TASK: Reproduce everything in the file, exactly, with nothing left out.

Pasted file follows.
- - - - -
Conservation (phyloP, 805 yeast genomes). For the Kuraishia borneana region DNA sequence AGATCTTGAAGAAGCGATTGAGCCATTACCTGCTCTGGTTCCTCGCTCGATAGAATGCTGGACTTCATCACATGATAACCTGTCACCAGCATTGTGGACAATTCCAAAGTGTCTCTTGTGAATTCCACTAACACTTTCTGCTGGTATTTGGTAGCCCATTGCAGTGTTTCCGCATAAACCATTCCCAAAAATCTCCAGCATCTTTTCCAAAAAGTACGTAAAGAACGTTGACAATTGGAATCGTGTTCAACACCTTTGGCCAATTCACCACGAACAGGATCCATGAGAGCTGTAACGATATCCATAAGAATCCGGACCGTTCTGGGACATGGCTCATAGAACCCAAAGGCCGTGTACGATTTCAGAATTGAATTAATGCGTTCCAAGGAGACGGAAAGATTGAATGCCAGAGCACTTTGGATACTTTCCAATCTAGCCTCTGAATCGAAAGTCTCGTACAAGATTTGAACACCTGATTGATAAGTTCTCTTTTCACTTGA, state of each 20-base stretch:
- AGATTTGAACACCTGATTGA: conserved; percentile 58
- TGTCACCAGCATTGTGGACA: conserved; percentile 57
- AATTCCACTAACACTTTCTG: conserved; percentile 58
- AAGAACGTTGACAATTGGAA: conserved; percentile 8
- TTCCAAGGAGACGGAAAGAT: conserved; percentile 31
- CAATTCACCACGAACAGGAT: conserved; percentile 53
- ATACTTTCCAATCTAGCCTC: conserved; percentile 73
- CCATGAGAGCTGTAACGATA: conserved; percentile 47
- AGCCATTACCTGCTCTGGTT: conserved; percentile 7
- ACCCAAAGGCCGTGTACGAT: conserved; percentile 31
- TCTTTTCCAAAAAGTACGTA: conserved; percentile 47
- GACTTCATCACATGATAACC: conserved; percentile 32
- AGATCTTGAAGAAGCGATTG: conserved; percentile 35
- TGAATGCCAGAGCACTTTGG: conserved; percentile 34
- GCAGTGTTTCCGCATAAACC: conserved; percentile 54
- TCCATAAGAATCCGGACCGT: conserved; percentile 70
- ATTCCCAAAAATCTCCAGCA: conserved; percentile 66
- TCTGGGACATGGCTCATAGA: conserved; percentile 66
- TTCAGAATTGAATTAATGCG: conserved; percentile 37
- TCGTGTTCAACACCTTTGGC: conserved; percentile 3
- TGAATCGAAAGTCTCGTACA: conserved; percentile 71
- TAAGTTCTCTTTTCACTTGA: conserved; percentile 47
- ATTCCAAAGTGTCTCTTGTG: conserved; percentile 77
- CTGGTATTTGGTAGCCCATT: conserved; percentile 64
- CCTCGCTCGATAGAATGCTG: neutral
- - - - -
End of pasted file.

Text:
Conservation (phyloP, 805 yeast genomes). For the Kuraishia borneana region DNA sequence AGATCTTGAAGAAGCGATTGAGCCATTACCTGCTCTGGTTCCTCGCTCGATAGAATGCTGGACTTCATCACATGATAACCTGTCACCAGCATTGTGGACAATTCCAAAGTGTCTCTTGTGAATTCCACTAACACTTTCTGCTGGTATTTGGTAGCCCATTGCAGTGTTTCCGCATAAACCATTCCCAAAAATCTCCAGCATCTTTTCCAAAAAGTACGTAAAGAACGTTGACAATTGGAATCGTGTTCAACACCTTTGGCCAATTCACCACGAACAGGATCCATGAGAGCTGTAACGATATCCATAAGAATCCGGACCGTTCTGGGACATGGCTCATAGAACCCAAAGGCCGTGTACGATTTCAGAATTGAATTAATGCGTTCCAAGGAGACGGAAAGATTGAATGCCAGAGCACTTTGGATACTTTCCAATCTAGCCTCTGAATCGAAAGTCTCGTACAAGATTTGAACACCTGATTGATAAGTTCTCTTTTCACTTGA, state of each 20-base stretch:
- AGATTTGAACACCTGATTGA: conserved; percentile 58
- TGTCACCAGCATTGTGGACA: conserved; percentile 57
- AATTCCACTAACACTTTCTG: conserved; percentile 58
- AAGAACGTTGACAATTGGAA: conserved; percentile 8
- TTCCAAGGAGACGGAAAGAT: conserved; percentile 31
- CAATTCACCACGAACAGGAT: conserved; percentile 53
- ATACTTTCCAATCTAGCCTC: conserved; percentile 73
- CCATGAGAGCTGTAACGATA: conserved; percentile 47
- AGCCATTACCTGCTCTGGTT: conserved; percentile 7
- ACCCAAAGGCCGTGTACGAT: conserved; percentile 31
- TCTTTTCCAAAAAGTACGTA: conserved; percentile 47
- GACTTCATCACATGATAACC: conserved; percentile 32
- AGATCTTGAAGAAGCGATTG: conserved; percentile 35
- TGAATGCCAGAGCACTTTGG: conserved; percentile 34
- GCAGTGTTTCCGCATAAACC: conserved; percentile 54
- TCCATAAGAATCCGGACCGT: conserved; percentile 70
- ATTCCCAAAAATCTCCAGCA: conserved; percentile 66
- TCTGGGACATGGCTCATAGA: conserved; percentile 66
- TTCAGAATTGAATTAATGCG: conserved; percentile 37
- TCGTGTTCAACACCTTTGGC: conserved; percentile 3
- TGAATCGAAAGTCTCGTACA: conserved; percentile 71
- TAAGTTCTCTTTTCACTTGA: conserved; percentile 47
- ATTCCAAAGTGTCTCTTGTG: conserved; percentile 77
- CTGGTATTTGGTAGCCCATT: conserved; percentile 64
- CCTCGCTCGATAGAATGCTG: neutral